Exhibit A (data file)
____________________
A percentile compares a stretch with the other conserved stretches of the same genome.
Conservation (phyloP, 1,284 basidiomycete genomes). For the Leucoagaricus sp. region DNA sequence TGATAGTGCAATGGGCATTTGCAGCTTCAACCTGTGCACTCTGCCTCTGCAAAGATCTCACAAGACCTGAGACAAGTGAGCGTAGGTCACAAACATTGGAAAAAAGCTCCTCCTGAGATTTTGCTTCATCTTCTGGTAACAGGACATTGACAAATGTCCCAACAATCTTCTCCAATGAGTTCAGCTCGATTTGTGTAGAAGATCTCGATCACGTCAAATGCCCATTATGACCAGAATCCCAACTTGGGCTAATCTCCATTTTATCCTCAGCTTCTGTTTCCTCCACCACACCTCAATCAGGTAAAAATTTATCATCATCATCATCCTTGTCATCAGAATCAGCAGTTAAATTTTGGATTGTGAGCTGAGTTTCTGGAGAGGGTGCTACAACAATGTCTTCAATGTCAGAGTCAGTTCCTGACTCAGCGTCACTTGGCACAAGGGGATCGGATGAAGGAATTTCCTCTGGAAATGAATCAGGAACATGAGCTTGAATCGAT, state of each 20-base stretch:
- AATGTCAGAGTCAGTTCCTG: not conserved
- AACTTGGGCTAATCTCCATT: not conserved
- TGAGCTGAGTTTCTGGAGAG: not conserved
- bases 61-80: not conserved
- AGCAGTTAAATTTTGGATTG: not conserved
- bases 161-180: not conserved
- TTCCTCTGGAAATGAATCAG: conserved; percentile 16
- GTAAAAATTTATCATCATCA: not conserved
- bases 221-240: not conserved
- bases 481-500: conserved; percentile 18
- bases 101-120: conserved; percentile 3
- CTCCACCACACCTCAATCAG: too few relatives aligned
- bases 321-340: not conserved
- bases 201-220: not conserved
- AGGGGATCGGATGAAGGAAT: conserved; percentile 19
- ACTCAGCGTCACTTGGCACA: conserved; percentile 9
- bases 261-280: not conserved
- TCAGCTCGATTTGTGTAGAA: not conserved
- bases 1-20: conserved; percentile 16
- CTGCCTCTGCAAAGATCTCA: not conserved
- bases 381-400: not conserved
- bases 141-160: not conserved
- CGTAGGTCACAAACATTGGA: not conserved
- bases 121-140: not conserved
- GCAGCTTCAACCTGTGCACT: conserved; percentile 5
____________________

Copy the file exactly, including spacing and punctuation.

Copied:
A percentile compares a stretch with the other conserved stretches of the same genome.
Conservation (phyloP, 1,284 basidiomycete genomes). For the Leucoagaricus sp. region DNA sequence TGATAGTGCAATGGGCATTTGCAGCTTCAACCTGTGCACTCTGCCTCTGCAAAGATCTCACAAGACCTGAGACAAGTGAGCGTAGGTCACAAACATTGGAAAAAAGCTCCTCCTGAGATTTTGCTTCATCTTCTGGTAACAGGACATTGACAAATGTCCCAACAATCTTCTCCAATGAGTTCAGCTCGATTTGTGTAGAAGATCTCGATCACGTCAAATGCCCATTATGACCAGAATCCCAACTTGGGCTAATCTCCATTTTATCCTCAGCTTCTGTTTCCTCCACCACACCTCAATCAGGTAAAAATTTATCATCATCATCATCCTTGTCATCAGAATCAGCAGTTAAATTTTGGATTGTGAGCTGAGTTTCTGGAGAGGGTGCTACAACAATGTCTTCAATGTCAGAGTCAGTTCCTGACTCAGCGTCACTTGGCACAAGGGGATCGGATGAAGGAATTTCCTCTGGAAATGAATCAGGAACATGAGCTTGAATCGAT, state of each 20-base stretch:
- AATGTCAGAGTCAGTTCCTG: not conserved
- AACTTGGGCTAATCTCCATT: not conserved
- TGAGCTGAGTTTCTGGAGAG: not conserved
- bases 61-80: not conserved
- AGCAGTTAAATTTTGGATTG: not conserved
- bases 161-180: not conserved
- TTCCTCTGGAAATGAATCAG: conserved; percentile 16
- GTAAAAATTTATCATCATCA: not conserved
- bases 221-240: not conserved
- bases 481-500: conserved; percentile 18
- bases 101-120: conserved; percentile 3
- CTCCACCACACCTCAATCAG: too few relatives aligned
- bases 321-340: not conserved
- bases 201-220: not conserved
- AGGGGATCGGATGAAGGAAT: conserved; percentile 19
- ACTCAGCGTCACTTGGCACA: conserved; percentile 9
- bases 261-280: not conserved
- TCAGCTCGATTTGTGTAGAA: not conserved
- bases 1-20: conserved; percentile 16
- CTGCCTCTGCAAAGATCTCA: not conserved
- bases 381-400: not conserved
- bases 141-160: not conserved
- CGTAGGTCACAAACATTGGA: not conserved
- bases 121-140: not conserved
- GCAGCTTCAACCTGTGCACT: conserved; percentile 5